A crown jewel where a duke and count played
By Tony LaRussa
Thursday, April 8, 2004
Historic preservationists have taken the first steps toward protecting the famed New Granada Theater, on Centre Avenue in the Hill District, from demolition or major alterations.
Built in 1927, the building is the principal surviving work of Louis Arnett Stuart Bellinger, an important African-American architect. Only a few of Bellinger’s buildings survive today.
“Even though the New Granada has been closed for decades, people still talk about it,” said Esther L. Bush, chief executive of the Urban League of Pittsburgh.
Pittsburgh’s seven-member Historic Review Commission voted unanimously Wednesday to proceed with the process of designating the New Granada Theater as a City of Pittsburgh Historic Structure — a measure proposed by the Pittsburgh History & Landmarks Foundation.
A series of public hearings by the Historic Review Commission, the city Planning Commission and City Council must be conducted before council can vote on granting the designation.
“The New Granada is not only a part of Pittsburgh’s cultural heritage, it has the potential of being part of this city’s future,” Bush said. “If it’s developed, it can become another cultural attraction.”
The theater was built as the Pythian Temple, a lodge for a group of African-American construction workers known as the Knights of Pythias. In the 1930s, the building was sold to the owner of the Granada Theatre, located several blocks up on Centre Avenue. When the movie house was moved to the current location, the word “new” was tacked onto the marquee.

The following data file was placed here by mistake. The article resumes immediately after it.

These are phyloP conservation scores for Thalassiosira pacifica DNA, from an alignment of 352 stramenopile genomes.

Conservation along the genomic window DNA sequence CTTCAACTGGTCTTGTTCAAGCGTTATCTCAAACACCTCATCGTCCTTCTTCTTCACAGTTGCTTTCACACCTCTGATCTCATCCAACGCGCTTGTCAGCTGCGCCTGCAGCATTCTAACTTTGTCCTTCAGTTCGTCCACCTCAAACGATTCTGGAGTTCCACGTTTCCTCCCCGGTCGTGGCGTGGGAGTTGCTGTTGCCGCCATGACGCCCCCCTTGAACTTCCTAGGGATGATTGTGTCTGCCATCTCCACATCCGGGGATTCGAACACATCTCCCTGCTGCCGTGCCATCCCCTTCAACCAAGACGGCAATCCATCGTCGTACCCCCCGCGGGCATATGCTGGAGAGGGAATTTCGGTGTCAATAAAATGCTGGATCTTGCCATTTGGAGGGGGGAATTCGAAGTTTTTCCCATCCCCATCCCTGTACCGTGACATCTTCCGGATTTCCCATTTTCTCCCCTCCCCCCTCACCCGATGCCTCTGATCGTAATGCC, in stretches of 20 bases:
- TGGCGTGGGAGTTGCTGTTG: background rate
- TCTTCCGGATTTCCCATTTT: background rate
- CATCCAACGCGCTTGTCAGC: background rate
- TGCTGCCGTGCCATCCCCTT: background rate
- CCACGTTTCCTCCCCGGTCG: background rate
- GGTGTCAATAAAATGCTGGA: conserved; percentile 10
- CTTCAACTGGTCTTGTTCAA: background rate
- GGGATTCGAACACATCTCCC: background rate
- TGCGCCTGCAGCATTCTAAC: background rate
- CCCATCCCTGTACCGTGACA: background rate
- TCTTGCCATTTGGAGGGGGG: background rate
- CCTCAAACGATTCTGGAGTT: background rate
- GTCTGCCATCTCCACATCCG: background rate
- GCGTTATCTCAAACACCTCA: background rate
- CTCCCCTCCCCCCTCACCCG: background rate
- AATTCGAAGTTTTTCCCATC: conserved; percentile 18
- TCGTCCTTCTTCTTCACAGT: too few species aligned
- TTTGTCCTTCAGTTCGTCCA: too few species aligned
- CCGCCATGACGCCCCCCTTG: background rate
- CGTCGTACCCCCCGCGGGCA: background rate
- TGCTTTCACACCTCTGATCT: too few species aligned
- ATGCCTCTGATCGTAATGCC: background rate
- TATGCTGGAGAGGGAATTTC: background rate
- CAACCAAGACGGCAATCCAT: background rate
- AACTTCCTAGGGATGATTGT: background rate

In its heyday, the 11,341-square-foot New Granada Theatre was a major draw for live entertainment and movies. Jazz greats Count Basie, Ella Fitzgerald, Cab Calloway, Louis Armstrong and Duke Ellington performed there.
“The building is in very bad shape,” said Mulugetta Birru, executive director of the Urban Redevelopment Authority. “It’s going to take a lot of money to rehab it.”
Representatives of Hill Community Development Corp., which owns the theater, could not be reached for comment.
Councilman Sala Udin, whose district includes the Hill, said the designation could be a draw for proposed redevelopment along several blocks of Centre Avenue.
“Obviously it will take a developer with some vision to turn that theater into something that is commercially successful,” Udin said.
Udin said he believes a mix of new housing, storefronts and restored buildings could help revive the neighborhood.
“I would like to see the storefronts built so we can consolidate the businesses in the area and create some momentum outward,” he said.
Efforts to develop the area stalled last year after a Las Vegas developer selected by the city failed to deliver on a master plan for the proposed project.
Tony LaRussa can be reached at email@example.com.